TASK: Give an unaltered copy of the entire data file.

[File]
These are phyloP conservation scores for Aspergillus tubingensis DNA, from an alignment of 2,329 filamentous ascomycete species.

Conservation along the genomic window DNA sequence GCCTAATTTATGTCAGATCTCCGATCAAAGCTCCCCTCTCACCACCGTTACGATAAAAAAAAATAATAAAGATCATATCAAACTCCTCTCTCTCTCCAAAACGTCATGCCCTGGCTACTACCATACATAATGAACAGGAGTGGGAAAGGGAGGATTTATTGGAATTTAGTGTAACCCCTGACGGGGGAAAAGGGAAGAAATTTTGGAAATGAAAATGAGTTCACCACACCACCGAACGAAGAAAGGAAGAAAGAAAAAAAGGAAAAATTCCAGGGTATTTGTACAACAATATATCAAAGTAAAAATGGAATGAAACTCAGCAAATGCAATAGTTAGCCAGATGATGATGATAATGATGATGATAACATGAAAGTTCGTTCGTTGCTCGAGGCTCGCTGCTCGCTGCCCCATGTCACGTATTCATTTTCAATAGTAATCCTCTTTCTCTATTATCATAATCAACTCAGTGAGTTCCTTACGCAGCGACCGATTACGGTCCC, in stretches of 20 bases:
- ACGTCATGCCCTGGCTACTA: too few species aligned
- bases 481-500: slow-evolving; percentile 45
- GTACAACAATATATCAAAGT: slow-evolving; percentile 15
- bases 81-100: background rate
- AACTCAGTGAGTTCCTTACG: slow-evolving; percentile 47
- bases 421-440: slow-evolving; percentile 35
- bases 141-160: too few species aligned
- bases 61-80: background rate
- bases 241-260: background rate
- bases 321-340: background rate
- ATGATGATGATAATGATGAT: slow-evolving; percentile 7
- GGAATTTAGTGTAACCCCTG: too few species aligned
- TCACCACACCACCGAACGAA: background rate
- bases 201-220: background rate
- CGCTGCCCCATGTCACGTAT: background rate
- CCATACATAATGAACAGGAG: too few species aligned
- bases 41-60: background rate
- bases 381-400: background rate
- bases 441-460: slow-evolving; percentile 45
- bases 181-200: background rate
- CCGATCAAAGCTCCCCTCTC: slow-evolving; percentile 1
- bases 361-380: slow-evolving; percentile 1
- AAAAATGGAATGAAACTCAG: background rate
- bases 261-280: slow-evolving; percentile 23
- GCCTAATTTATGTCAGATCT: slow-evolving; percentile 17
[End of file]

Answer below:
These are phyloP conservation scores for Aspergillus tubingensis DNA, from an alignment of 2,329 filamentous ascomycete species.

Conservation along the genomic window DNA sequence GCCTAATTTATGTCAGATCTCCGATCAAAGCTCCCCTCTCACCACCGTTACGATAAAAAAAAATAATAAAGATCATATCAAACTCCTCTCTCTCTCCAAAACGTCATGCCCTGGCTACTACCATACATAATGAACAGGAGTGGGAAAGGGAGGATTTATTGGAATTTAGTGTAACCCCTGACGGGGGAAAAGGGAAGAAATTTTGGAAATGAAAATGAGTTCACCACACCACCGAACGAAGAAAGGAAGAAAGAAAAAAAGGAAAAATTCCAGGGTATTTGTACAACAATATATCAAAGTAAAAATGGAATGAAACTCAGCAAATGCAATAGTTAGCCAGATGATGATGATAATGATGATGATAACATGAAAGTTCGTTCGTTGCTCGAGGCTCGCTGCTCGCTGCCCCATGTCACGTATTCATTTTCAATAGTAATCCTCTTTCTCTATTATCATAATCAACTCAGTGAGTTCCTTACGCAGCGACCGATTACGGTCCC, in stretches of 20 bases:
- ACGTCATGCCCTGGCTACTA: too few species aligned
- bases 481-500: slow-evolving; percentile 45
- GTACAACAATATATCAAAGT: slow-evolving; percentile 15
- bases 81-100: background rate
- AACTCAGTGAGTTCCTTACG: slow-evolving; percentile 47
- bases 421-440: slow-evolving; percentile 35
- bases 141-160: too few species aligned
- bases 61-80: background rate
- bases 241-260: background rate
- bases 321-340: background rate
- ATGATGATGATAATGATGAT: slow-evolving; percentile 7
- GGAATTTAGTGTAACCCCTG: too few species aligned
- TCACCACACCACCGAACGAA: background rate
- bases 201-220: background rate
- CGCTGCCCCATGTCACGTAT: background rate
- CCATACATAATGAACAGGAG: too few species aligned
- bases 41-60: background rate
- bases 381-400: background rate
- bases 441-460: slow-evolving; percentile 45
- bases 181-200: background rate
- CCGATCAAAGCTCCCCTCTC: slow-evolving; percentile 1
- bases 361-380: slow-evolving; percentile 1
- AAAAATGGAATGAAACTCAG: background rate
- bases 261-280: slow-evolving; percentile 23
- GCCTAATTTATGTCAGATCT: slow-evolving; percentile 17